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Canada’s demographic shift

Concordia professors work to ensure healthier — and happier — longevity
September 10, 2014
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By Beverly Akerman

Canada is growing much greyer. In 2011, as baby boomers began crossing that 65-year-old threshold, the Census reported almost 15 per cent of us were seniors. By 2031, one quarter of Canadians will fit that bill. Centenarians are the country’s fastest growing age group. 

This demographic shift has major social, medical and financial repercussions. For instance, within a generation, the number of Canadians with dementia will more than double, to 1.1 million people, and the cost of their care will rise from today’s $1.5 billion to a projected $153 billion.

How can society deal with these huge challenges? Concordia experts are looking at these issues from multiple angles.

Investing in planning

Patrik Marier Patrik Marier, a professor in Concordia’s department of Political Science, is also scientific director of the Centre for research and expertise in social gerontology in Montreal.

Patrik Marier is concerned about your financial future. Will retirees have enough money to live in the mid-and long-term?

As a professor in Concordia’s Department of Political Science, Marier’s research focuses on the policy implications of our changing demo­graphics. These days, he’s analyzing the implications to pension, health care and labour policy, and working on a book about Canada’s preparations for aging populations.
“A large cohort of seniors have in­comes barely above the poverty line,” he says. “And a substantial number of baby boomers carry impressive amounts of debt into retirement.”

Gender defines another worrying pension issue, Marier adds: women tend to have more career interruptions than men and therefore are more than twice as likely to rely on the Guaranteed Income Supplement.

Yet it’s a complex issue. Governments in Canada and elsewhere are certainly aware of the potential future crunch on pensions. Marier, the holder of a Canada Research Chair in Comparative Public Policy, feels we’re not necessarily headed toward a disaster. “We must take care not to frame the issue as a crisis, a tsunami,” he says. “Public authorities should act on the challenges, but need to understand that adjustments are already taking place. For example, the data show people are already retiring later.”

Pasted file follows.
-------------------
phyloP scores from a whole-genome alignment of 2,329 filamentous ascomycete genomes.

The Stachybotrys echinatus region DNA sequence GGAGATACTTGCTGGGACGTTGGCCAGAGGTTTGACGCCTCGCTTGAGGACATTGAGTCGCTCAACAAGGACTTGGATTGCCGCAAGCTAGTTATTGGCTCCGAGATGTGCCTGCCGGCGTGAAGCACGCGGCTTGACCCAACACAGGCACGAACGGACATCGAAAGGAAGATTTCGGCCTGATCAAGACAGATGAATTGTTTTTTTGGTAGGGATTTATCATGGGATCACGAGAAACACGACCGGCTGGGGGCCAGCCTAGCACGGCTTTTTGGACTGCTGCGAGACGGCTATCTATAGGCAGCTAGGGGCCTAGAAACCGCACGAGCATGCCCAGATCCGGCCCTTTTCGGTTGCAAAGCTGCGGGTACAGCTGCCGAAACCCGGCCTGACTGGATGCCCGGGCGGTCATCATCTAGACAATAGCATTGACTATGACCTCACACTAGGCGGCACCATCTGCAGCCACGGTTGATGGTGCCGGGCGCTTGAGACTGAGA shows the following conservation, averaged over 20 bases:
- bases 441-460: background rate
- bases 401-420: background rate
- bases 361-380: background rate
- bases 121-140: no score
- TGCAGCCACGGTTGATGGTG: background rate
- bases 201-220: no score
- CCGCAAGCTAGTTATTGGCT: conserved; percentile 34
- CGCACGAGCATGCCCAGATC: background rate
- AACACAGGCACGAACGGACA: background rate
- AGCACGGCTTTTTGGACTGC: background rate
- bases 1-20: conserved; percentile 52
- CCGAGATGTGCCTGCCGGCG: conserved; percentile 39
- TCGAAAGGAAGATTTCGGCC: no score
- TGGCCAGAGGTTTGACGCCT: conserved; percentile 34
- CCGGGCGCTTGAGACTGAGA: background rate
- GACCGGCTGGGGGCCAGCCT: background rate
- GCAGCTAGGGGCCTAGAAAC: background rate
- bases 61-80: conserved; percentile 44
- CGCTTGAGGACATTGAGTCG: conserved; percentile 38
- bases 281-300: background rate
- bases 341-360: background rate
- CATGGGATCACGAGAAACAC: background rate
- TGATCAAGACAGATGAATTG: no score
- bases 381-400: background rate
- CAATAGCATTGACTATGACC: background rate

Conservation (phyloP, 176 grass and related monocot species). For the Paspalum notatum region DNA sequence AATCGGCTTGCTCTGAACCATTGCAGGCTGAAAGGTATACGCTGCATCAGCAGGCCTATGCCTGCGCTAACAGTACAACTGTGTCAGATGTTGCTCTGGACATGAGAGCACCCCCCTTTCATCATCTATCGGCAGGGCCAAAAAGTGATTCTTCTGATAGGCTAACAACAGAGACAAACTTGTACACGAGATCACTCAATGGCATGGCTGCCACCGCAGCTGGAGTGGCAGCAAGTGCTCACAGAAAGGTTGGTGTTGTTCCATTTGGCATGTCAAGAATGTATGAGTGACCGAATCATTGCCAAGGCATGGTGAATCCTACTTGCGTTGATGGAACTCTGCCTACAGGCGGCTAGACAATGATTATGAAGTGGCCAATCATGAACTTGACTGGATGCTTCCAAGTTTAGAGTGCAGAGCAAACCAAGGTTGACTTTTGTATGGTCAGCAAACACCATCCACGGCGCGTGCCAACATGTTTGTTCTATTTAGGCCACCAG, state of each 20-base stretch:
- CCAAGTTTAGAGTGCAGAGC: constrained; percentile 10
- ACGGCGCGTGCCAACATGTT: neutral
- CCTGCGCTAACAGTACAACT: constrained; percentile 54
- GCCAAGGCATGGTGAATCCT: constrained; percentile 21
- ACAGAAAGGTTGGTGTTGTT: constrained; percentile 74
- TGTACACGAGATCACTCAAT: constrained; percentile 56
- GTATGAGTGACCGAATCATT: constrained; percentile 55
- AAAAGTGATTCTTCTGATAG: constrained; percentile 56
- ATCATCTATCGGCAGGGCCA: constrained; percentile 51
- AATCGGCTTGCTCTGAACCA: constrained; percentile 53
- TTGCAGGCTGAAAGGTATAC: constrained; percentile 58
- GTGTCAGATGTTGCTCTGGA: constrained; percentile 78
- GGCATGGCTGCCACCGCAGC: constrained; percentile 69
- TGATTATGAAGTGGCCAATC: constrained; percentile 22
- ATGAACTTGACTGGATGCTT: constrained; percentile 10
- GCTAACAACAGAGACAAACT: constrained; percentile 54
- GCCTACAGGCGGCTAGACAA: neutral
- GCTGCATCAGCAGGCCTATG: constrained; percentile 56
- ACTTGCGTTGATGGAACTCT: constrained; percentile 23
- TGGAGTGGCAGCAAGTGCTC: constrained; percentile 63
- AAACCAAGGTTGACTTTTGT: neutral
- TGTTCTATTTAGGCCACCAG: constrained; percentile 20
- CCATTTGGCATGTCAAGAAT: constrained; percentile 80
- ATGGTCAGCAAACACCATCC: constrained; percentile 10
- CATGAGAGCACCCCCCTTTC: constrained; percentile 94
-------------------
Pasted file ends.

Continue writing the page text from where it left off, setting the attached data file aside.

As our population ages, we are looking towards overwhelming numbers of people with dementia, yet are not prepared for this. We have an obligation to provide them the best possible quality of life.
Charles Draimin Charles Draimin, professor and chair of the department of accountancy at Concordia’s John Molson School of Business, notes that a segment of the Canadian population is no longer forced to retire.

Charles Draimin, professor and chair of the Department of Accountancy at Concordia’s John Molson School of Business, concurs. “In the early ’80s, the Quebec government changed the laws on mandatory retirement, and Ontario followed suit about eight years ago,” he says. “As a result, people are no longer forced to retire except for spe­cific, highly physical occupations like police officer or fire fighter.”

The situation varies across jurisdic­tions, Marier points out. “In general, populations in the eastern provinces are older than western ones, and federal health care transfers don’t take into ac­count there are more older people per capita in Nova Scotia than in Alberta, for example.” This makes the current health care funding formula “unfair,” he says, and describes “huge ongoing de­bates” about the effect of aging on health care costs. “A higher number of older people will most likely increase health care expenditure, but upcoming seniors are also healthier than those in previous generations.”

Louis Bherer is scientific director of Concordia’s PERFORM Centre (see the sidebar) and also serves as researcher and lab director at the Institut universitaire de gériatrie de Montréal. He agrees that 60 is the new 40 — which delays retirement age. When he started in the field as a graduate stu­dent about 15 years back, Bherer recalls that 65 was considered the start of being considered old in neurosciences re­search. “Now 75 is the geriatric cut-off.”